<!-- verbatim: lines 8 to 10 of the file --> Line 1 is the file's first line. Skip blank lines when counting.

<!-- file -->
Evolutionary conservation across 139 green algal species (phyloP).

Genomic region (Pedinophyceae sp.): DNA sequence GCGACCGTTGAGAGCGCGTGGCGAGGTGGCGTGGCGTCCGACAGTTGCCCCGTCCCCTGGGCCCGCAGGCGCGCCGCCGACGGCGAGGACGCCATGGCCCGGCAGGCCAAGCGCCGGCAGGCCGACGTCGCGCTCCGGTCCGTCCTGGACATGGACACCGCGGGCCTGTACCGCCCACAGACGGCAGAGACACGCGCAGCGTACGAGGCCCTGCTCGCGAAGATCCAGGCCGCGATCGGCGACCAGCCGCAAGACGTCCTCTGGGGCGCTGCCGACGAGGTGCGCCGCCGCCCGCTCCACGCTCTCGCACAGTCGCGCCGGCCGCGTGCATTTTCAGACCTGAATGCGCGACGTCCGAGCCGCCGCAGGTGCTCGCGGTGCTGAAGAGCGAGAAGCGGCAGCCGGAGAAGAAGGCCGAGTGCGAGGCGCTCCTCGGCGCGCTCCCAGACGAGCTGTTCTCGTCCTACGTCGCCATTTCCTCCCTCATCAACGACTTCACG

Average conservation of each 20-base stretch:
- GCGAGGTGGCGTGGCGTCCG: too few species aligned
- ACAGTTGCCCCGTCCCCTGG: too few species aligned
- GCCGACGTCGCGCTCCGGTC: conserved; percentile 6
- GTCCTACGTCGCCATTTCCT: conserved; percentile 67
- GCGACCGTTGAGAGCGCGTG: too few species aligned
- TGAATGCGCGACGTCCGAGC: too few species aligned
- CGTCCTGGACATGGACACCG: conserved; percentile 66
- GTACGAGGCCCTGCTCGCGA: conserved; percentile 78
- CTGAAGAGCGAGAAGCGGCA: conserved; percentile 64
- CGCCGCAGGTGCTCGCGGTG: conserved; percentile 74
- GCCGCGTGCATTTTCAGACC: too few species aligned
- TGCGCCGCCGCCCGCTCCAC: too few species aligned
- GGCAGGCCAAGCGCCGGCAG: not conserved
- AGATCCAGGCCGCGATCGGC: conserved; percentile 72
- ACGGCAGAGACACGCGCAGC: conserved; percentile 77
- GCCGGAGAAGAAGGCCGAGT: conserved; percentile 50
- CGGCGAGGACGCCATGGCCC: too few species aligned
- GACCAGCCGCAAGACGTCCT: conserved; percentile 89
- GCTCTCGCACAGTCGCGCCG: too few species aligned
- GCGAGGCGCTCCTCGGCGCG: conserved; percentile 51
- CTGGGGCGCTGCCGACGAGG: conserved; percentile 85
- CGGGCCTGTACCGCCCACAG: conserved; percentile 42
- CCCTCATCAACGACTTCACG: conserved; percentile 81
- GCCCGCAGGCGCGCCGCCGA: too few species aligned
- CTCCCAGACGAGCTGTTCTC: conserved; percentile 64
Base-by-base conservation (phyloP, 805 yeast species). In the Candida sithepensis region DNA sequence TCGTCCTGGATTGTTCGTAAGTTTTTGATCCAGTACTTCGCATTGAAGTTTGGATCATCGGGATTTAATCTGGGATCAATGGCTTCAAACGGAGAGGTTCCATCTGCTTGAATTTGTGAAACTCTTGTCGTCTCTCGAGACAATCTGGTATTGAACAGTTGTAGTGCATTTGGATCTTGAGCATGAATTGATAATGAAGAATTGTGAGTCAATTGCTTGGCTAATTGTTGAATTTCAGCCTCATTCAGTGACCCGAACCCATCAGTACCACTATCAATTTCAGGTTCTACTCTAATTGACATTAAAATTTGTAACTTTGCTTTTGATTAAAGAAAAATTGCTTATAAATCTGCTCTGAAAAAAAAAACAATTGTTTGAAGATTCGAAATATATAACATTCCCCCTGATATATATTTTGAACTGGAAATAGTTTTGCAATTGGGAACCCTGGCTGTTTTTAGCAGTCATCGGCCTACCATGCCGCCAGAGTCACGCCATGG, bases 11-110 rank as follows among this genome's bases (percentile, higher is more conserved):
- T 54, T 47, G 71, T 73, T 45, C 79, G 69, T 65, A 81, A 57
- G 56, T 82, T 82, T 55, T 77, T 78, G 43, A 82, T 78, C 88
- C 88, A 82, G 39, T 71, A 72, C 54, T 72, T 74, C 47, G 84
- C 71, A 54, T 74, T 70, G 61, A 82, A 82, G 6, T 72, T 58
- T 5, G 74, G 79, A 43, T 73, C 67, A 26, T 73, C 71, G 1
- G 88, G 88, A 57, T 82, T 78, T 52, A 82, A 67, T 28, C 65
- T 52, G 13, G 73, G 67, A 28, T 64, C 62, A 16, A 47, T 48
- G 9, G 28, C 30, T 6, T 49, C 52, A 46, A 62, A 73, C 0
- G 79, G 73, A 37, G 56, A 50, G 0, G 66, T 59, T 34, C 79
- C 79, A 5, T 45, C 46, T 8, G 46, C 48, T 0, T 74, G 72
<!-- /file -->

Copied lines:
- GCGACCGTTGAGAGCGCGTG: too few species aligned
- TGAATGCGCGACGTCCGAGC: too few species aligned
- CGTCCTGGACATGGACACCG: conserved; percentile 66